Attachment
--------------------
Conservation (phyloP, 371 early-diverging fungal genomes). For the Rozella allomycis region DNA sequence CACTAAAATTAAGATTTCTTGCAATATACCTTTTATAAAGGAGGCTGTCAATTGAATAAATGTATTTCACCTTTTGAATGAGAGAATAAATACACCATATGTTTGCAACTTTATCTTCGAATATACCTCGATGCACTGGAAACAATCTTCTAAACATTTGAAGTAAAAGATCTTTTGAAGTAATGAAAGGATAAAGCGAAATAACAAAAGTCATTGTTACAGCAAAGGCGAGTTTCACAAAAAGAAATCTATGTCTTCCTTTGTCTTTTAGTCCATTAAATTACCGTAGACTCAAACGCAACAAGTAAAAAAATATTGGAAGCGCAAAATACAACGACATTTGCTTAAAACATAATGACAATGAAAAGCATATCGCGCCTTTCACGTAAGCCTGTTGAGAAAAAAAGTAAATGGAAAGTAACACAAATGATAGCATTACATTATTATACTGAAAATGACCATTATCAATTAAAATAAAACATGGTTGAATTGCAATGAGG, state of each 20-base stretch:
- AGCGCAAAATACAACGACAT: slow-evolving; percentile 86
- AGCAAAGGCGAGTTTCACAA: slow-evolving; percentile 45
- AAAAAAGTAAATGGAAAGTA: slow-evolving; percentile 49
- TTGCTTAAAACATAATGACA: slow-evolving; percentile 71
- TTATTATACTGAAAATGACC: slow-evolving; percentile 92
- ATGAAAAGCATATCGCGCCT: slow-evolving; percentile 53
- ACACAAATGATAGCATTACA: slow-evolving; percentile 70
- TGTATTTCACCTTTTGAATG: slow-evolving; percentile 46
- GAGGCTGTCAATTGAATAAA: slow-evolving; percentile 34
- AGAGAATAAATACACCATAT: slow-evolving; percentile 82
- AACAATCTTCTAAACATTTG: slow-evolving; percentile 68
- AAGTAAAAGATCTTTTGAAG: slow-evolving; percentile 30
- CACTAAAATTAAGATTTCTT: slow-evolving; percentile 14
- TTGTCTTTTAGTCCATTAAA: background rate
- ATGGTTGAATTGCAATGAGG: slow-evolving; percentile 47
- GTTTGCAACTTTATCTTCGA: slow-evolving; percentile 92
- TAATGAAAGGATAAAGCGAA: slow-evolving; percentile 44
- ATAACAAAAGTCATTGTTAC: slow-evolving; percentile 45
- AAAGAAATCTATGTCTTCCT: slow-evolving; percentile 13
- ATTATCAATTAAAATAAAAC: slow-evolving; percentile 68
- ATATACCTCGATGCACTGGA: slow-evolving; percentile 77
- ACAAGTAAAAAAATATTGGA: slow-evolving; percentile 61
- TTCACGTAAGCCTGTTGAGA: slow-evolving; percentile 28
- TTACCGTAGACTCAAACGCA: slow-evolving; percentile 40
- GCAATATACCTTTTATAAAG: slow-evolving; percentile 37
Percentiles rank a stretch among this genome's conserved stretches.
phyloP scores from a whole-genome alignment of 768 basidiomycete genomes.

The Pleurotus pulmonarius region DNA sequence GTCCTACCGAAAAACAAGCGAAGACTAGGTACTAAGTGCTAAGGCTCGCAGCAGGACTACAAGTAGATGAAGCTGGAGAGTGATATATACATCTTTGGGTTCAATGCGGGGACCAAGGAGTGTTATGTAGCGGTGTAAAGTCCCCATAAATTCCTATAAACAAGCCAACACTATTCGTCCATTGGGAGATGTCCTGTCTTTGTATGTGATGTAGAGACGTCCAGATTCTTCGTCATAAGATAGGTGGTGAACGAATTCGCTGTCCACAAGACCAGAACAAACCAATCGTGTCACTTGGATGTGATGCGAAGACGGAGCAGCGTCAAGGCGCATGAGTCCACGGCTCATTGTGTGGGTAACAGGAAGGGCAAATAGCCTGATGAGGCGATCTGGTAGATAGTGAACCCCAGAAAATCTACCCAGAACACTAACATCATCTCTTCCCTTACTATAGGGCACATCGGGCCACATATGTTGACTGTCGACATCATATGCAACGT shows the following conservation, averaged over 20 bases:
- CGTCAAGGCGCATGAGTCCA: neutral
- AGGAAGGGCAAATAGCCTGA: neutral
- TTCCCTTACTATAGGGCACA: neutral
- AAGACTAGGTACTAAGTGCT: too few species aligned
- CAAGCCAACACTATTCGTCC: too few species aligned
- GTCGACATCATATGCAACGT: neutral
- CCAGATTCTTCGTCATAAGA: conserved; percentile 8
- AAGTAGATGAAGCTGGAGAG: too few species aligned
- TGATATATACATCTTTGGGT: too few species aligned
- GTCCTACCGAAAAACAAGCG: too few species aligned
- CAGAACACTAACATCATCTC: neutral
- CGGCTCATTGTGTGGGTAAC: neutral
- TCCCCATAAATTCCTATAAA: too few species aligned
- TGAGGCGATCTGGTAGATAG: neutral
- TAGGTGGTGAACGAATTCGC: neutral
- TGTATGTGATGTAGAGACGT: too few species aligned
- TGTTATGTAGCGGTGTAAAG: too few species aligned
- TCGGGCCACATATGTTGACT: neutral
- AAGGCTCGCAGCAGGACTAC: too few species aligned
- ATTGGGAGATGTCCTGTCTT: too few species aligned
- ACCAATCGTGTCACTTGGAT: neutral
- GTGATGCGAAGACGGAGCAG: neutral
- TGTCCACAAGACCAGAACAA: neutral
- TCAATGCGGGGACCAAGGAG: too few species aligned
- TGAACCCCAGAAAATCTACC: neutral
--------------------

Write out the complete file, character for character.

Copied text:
Conservation (phyloP, 371 early-diverging fungal genomes). For the Rozella allomycis region DNA sequence CACTAAAATTAAGATTTCTTGCAATATACCTTTTATAAAGGAGGCTGTCAATTGAATAAATGTATTTCACCTTTTGAATGAGAGAATAAATACACCATATGTTTGCAACTTTATCTTCGAATATACCTCGATGCACTGGAAACAATCTTCTAAACATTTGAAGTAAAAGATCTTTTGAAGTAATGAAAGGATAAAGCGAAATAACAAAAGTCATTGTTACAGCAAAGGCGAGTTTCACAAAAAGAAATCTATGTCTTCCTTTGTCTTTTAGTCCATTAAATTACCGTAGACTCAAACGCAACAAGTAAAAAAATATTGGAAGCGCAAAATACAACGACATTTGCTTAAAACATAATGACAATGAAAAGCATATCGCGCCTTTCACGTAAGCCTGTTGAGAAAAAAAGTAAATGGAAAGTAACACAAATGATAGCATTACATTATTATACTGAAAATGACCATTATCAATTAAAATAAAACATGGTTGAATTGCAATGAGG, state of each 20-base stretch:
- AGCGCAAAATACAACGACAT: slow-evolving; percentile 86
- AGCAAAGGCGAGTTTCACAA: slow-evolving; percentile 45
- AAAAAAGTAAATGGAAAGTA: slow-evolving; percentile 49
- TTGCTTAAAACATAATGACA: slow-evolving; percentile 71
- TTATTATACTGAAAATGACC: slow-evolving; percentile 92
- ATGAAAAGCATATCGCGCCT: slow-evolving; percentile 53
- ACACAAATGATAGCATTACA: slow-evolving; percentile 70
- TGTATTTCACCTTTTGAATG: slow-evolving; percentile 46
- GAGGCTGTCAATTGAATAAA: slow-evolving; percentile 34
- AGAGAATAAATACACCATAT: slow-evolving; percentile 82
- AACAATCTTCTAAACATTTG: slow-evolving; percentile 68
- AAGTAAAAGATCTTTTGAAG: slow-evolving; percentile 30
- CACTAAAATTAAGATTTCTT: slow-evolving; percentile 14
- TTGTCTTTTAGTCCATTAAA: background rate
- ATGGTTGAATTGCAATGAGG: slow-evolving; percentile 47
- GTTTGCAACTTTATCTTCGA: slow-evolving; percentile 92
- TAATGAAAGGATAAAGCGAA: slow-evolving; percentile 44
- ATAACAAAAGTCATTGTTAC: slow-evolving; percentile 45
- AAAGAAATCTATGTCTTCCT: slow-evolving; percentile 13
- ATTATCAATTAAAATAAAAC: slow-evolving; percentile 68
- ATATACCTCGATGCACTGGA: slow-evolving; percentile 77
- ACAAGTAAAAAAATATTGGA: slow-evolving; percentile 61
- TTCACGTAAGCCTGTTGAGA: slow-evolving; percentile 28
- TTACCGTAGACTCAAACGCA: slow-evolving; percentile 40
- GCAATATACCTTTTATAAAG: slow-evolving; percentile 37
Percentiles rank a stretch among this genome's conserved stretches.
phyloP scores from a whole-genome alignment of 768 basidiomycete genomes.

The Pleurotus pulmonarius region DNA sequence GTCCTACCGAAAAACAAGCGAAGACTAGGTACTAAGTGCTAAGGCTCGCAGCAGGACTACAAGTAGATGAAGCTGGAGAGTGATATATACATCTTTGGGTTCAATGCGGGGACCAAGGAGTGTTATGTAGCGGTGTAAAGTCCCCATAAATTCCTATAAACAAGCCAACACTATTCGTCCATTGGGAGATGTCCTGTCTTTGTATGTGATGTAGAGACGTCCAGATTCTTCGTCATAAGATAGGTGGTGAACGAATTCGCTGTCCACAAGACCAGAACAAACCAATCGTGTCACTTGGATGTGATGCGAAGACGGAGCAGCGTCAAGGCGCATGAGTCCACGGCTCATTGTGTGGGTAACAGGAAGGGCAAATAGCCTGATGAGGCGATCTGGTAGATAGTGAACCCCAGAAAATCTACCCAGAACACTAACATCATCTCTTCCCTTACTATAGGGCACATCGGGCCACATATGTTGACTGTCGACATCATATGCAACGT shows the following conservation, averaged over 20 bases:
- CGTCAAGGCGCATGAGTCCA: neutral
- AGGAAGGGCAAATAGCCTGA: neutral
- TTCCCTTACTATAGGGCACA: neutral
- AAGACTAGGTACTAAGTGCT: too few species aligned
- CAAGCCAACACTATTCGTCC: too few species aligned
- GTCGACATCATATGCAACGT: neutral
- CCAGATTCTTCGTCATAAGA: conserved; percentile 8
- AAGTAGATGAAGCTGGAGAG: too few species aligned
- TGATATATACATCTTTGGGT: too few species aligned
- GTCCTACCGAAAAACAAGCG: too few species aligned
- CAGAACACTAACATCATCTC: neutral
- CGGCTCATTGTGTGGGTAAC: neutral
- TCCCCATAAATTCCTATAAA: too few species aligned
- TGAGGCGATCTGGTAGATAG: neutral
- TAGGTGGTGAACGAATTCGC: neutral
- TGTATGTGATGTAGAGACGT: too few species aligned
- TGTTATGTAGCGGTGTAAAG: too few species aligned
- TCGGGCCACATATGTTGACT: neutral
- AAGGCTCGCAGCAGGACTAC: too few species aligned
- ATTGGGAGATGTCCTGTCTT: too few species aligned
- ACCAATCGTGTCACTTGGAT: neutral
- GTGATGCGAAGACGGAGCAG: neutral
- TGTCCACAAGACCAGAACAA: neutral
- TCAATGCGGGGACCAAGGAG: too few species aligned
- TGAACCCCAGAAAATCTACC: neutral